Meet the Boss Pillowcase Dress Lady!

In the first article I read about the Dress A Girl Around the World charity, I found out about a blog called Sew Scrumptious and how its author was making all these pillowcase dresses. It turns out that the author, Louise, is the UK representative for Dress A Girl Around the World. She does an amazing job promoting the charity, making and collecting the dresses, and then making sure they are distributed. And she’s a busy mum!

I thought you might like to hear a bit more from Louise and about the charity, so asked her to write today’s blog post.

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At the beginning of 2011 an article in a sewing magazine about a charity in America called ‘Dress A Girl Around the World‘ caught my eye. People who could sew were asked to make simple pillowcase dresses which were then delivered to girls living in poverty in the developing world. Girls in countries like Uganda, Rwanda, Haiti and India. The charity felt that every girl should own at least one pretty dress.

Malawi 2011

As the mother of a little girl with a wardrobe full of pretty dresses, this struck a chord with me and it didn’t seem too much to ask to make a dress as I could sew and had loads of fabric lying around. I made a few dresses and roped in some of my blogging friends to make dresses too thinking that would be it. Little did I know that 6 months later I would be the UK International Partner for the charity having collected over 400 dresses from lovely people all over the UK and Ireland!

I made this dress!!

Malawi 2011

We are still looking for people to make dresses. You can find a great tutorial here. Its a very simple pattern to follow and very easy to make. Once you start its a bit addictive and people often end up making more than one dress! Every dress I receive is photographed and put on my blog with a link back to the maker. Its been such a pleasure collecting the dresses and seeing what people have made. Some use new fabric, some recycled pillowcases (hence the name) and some upcycle old clothes into new dresses. Most are made from the same simple pattern but they are all individual and each one has been made with love.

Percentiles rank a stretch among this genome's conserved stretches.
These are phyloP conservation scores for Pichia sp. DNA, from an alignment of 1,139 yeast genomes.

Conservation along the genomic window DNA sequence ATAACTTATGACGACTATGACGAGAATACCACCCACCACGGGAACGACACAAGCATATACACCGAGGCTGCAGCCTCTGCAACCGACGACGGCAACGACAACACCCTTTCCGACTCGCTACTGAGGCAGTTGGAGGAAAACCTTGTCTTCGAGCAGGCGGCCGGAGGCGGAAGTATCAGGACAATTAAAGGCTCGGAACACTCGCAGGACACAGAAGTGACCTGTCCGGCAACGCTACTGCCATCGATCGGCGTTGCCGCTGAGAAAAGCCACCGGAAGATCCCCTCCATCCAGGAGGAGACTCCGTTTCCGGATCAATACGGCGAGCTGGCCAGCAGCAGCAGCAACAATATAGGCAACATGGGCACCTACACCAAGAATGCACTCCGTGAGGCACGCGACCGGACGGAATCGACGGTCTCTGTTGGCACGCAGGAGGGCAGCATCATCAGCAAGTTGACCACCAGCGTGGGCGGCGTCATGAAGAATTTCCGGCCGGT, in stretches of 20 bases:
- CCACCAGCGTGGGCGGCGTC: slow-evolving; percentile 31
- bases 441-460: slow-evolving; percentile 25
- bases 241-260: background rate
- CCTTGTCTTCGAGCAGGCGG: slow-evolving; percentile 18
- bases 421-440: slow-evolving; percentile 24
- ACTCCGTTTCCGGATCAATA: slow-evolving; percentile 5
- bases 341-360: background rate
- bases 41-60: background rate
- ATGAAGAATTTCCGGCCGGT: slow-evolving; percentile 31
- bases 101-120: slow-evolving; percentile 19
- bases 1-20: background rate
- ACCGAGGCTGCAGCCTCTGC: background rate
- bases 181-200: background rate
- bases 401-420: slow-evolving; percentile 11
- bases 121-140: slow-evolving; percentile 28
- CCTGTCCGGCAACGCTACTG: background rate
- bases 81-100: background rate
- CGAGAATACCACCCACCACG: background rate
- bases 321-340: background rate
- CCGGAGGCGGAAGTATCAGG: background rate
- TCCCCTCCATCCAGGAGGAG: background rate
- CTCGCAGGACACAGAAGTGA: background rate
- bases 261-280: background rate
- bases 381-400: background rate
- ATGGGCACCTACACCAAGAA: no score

Malawi 2011

The charity and I agreed that it would be more cost efficient to get people in the UK to take the dresses to developing countries if possible rather than post them to America and so far 100 dresses have been taken to two different projects in Malawi including the Home of Hope Orphanage and 50 dresses to Kenya. I am always looking for people in the UK who are visiting charitable projects abroad who can take and distribute dresses for me so if you know anyone please ask them to contact me!

Home of Hope Orphanage Malawi 2011

The highlight so far has been seeing photos of girls wearing the dresses and realising that the dress you made is now being worn by a little girl on the other side of the world. Its made it all worthwhile!

Home of Hope Orphanage Malawi 2011

Malawi 2011

If you would like to make a dress or find out more please check out my blog or facebook page or email me for more info. If you can’t sew but would like to get involved we are happy to accept donations towards the cost of posting the dresses in the UK. If you run a sewing cafe, sewing group or textiles course please get in touch to see how you can get involved. I am really open to new ideas and suggestions!

email: louisehorler@blueyonder.co.uk
blog: http://sewscrumptious.blogspot.com/
facebook: http://www.facebook.com/DressagirlaroundtheWorldUK

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3 thoughts on “Meet the Boss Pillowcase Dress Lady!

  1. Thank you so much for featuring me on your lovely blog! Can’t wait to see how your dress challenge goes!! You are doing amazing things to support the Dress a Girl charity. I really appreciate it. Love your dress making party idea. That has inspired me to try something similar!! I am also very impressed that you got your husband involved. I’m working on mine!!
    Another 50 dresses went off today with the ‘Mary’s Meal’ charity. Each dress will be put in a backpack along with educational material eg pencils, pads etc and given to a child at school in Malawi. Going to blog about it later. Thanks again. Louise x

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